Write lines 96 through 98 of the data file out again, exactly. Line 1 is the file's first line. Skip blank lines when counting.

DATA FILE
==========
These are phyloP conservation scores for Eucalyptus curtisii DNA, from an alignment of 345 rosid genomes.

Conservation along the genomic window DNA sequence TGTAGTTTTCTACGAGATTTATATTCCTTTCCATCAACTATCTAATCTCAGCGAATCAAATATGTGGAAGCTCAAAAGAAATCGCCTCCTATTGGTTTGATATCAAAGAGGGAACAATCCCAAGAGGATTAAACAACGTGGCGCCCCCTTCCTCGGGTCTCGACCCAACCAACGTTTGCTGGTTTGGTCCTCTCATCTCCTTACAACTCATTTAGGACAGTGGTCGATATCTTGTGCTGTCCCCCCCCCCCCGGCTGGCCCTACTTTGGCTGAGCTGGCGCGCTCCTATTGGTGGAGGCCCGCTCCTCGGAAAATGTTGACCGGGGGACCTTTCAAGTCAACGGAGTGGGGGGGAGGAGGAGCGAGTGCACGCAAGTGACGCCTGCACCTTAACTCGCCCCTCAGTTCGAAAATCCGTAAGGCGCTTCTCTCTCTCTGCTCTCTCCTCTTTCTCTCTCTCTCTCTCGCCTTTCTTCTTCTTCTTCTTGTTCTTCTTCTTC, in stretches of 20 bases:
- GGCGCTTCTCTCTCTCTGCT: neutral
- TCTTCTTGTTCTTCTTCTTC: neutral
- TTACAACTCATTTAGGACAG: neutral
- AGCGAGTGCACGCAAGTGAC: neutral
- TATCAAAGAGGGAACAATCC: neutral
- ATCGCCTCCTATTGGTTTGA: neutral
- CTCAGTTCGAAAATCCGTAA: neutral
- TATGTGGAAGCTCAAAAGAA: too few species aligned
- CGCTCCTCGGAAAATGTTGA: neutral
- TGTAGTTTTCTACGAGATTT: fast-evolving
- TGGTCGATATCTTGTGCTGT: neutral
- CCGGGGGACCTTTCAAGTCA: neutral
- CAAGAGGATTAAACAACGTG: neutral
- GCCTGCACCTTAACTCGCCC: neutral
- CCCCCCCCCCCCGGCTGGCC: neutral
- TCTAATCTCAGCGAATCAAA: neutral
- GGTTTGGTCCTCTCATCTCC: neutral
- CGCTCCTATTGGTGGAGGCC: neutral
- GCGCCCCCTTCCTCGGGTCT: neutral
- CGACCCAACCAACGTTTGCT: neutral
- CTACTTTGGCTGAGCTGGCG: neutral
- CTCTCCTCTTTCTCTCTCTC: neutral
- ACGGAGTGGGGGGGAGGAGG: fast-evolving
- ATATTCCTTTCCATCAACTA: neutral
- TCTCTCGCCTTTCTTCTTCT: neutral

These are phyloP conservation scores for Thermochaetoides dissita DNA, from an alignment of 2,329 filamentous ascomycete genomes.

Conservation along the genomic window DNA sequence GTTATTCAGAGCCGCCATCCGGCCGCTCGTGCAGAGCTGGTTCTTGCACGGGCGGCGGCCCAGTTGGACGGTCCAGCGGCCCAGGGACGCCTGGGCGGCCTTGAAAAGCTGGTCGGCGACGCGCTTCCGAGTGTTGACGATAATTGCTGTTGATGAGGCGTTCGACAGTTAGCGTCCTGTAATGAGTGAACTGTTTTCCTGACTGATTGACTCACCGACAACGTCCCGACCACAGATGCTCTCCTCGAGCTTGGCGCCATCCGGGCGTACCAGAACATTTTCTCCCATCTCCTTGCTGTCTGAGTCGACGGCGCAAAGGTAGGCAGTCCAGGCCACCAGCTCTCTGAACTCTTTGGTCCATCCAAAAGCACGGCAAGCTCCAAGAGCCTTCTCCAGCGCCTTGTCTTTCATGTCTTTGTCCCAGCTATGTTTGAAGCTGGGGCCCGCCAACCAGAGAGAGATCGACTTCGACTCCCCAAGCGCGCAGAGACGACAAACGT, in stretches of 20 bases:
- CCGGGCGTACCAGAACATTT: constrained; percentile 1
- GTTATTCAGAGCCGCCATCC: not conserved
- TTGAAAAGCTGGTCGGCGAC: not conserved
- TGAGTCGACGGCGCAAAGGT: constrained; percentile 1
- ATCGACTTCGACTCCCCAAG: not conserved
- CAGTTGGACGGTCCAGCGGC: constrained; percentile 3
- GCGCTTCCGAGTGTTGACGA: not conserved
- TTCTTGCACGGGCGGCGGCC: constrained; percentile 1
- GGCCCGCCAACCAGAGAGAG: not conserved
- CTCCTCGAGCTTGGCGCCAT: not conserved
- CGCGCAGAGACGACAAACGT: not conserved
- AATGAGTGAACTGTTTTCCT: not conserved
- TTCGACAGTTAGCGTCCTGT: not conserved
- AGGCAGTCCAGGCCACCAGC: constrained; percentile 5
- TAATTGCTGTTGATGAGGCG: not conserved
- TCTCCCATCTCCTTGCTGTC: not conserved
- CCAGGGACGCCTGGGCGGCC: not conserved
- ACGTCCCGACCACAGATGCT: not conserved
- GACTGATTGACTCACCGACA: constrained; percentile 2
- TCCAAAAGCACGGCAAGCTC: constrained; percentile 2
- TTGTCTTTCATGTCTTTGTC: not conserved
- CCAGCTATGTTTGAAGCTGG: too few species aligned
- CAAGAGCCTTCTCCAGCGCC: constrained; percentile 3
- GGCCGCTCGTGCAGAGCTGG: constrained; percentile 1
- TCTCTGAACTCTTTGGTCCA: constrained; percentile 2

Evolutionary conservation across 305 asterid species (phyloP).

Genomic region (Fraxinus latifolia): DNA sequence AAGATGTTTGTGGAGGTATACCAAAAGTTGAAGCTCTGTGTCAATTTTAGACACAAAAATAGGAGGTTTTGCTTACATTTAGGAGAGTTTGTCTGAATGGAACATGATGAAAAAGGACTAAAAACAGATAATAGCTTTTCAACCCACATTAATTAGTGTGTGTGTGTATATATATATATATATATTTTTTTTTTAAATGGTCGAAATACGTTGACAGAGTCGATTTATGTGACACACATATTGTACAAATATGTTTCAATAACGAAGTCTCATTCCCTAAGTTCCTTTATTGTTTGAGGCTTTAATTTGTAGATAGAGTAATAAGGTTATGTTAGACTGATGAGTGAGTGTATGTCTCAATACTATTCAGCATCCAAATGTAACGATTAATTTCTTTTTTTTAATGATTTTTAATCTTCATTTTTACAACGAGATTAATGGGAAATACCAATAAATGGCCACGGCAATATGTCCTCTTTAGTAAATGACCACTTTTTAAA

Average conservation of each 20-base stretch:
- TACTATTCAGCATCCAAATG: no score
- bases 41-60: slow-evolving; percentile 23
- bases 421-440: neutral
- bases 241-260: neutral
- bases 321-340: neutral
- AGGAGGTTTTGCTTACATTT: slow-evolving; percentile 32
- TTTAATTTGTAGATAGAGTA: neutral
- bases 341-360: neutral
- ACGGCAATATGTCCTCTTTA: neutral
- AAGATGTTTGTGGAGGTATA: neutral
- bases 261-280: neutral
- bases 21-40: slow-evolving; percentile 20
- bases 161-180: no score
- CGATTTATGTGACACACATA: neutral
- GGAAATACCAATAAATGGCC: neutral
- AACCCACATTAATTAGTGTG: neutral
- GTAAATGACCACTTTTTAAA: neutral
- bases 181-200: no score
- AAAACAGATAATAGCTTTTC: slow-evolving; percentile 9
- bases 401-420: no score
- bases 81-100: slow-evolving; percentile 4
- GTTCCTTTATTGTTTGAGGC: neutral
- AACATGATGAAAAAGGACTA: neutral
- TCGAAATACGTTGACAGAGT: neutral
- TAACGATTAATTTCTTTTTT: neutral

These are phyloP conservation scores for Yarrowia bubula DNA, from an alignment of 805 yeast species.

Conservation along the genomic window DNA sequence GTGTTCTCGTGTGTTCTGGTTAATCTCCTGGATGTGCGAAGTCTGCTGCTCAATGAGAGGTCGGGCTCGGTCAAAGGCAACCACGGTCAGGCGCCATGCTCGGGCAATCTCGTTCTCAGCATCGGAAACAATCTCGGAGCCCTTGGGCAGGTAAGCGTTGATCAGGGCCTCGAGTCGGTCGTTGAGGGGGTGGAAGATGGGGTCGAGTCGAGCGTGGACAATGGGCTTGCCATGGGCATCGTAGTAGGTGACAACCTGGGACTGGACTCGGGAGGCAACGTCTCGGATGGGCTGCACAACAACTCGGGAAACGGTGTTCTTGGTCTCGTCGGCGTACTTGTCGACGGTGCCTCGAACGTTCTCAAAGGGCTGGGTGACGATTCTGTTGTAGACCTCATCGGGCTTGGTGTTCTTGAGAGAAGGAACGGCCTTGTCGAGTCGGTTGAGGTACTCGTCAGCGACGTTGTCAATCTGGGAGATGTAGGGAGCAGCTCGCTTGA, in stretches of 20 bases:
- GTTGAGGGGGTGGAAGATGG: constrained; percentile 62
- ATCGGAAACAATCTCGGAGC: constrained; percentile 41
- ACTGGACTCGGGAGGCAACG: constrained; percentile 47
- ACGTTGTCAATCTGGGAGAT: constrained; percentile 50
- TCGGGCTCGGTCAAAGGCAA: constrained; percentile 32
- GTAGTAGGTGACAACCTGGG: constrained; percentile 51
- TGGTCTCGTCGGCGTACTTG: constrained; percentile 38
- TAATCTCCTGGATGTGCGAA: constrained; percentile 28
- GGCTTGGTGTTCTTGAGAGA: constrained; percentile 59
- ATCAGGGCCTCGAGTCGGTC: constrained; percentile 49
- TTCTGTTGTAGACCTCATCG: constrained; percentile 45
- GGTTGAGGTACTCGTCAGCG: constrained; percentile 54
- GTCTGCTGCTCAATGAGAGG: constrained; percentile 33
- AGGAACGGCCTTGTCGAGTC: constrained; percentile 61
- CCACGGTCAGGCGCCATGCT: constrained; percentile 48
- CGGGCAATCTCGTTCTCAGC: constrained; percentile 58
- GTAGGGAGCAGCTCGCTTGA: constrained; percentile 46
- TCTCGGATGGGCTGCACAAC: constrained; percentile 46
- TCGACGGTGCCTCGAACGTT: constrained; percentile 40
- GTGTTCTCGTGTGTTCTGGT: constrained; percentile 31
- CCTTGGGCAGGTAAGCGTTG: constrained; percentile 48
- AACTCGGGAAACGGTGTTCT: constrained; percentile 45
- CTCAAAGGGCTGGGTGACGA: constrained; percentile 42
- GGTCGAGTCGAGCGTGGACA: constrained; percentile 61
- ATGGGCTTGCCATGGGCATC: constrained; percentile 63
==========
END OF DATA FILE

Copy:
- GGTTGAGGTACTCGTCAGCG: constrained; percentile 54
- GTCTGCTGCTCAATGAGAGG: constrained; percentile 33
- AGGAACGGCCTTGTCGAGTC: constrained; percentile 61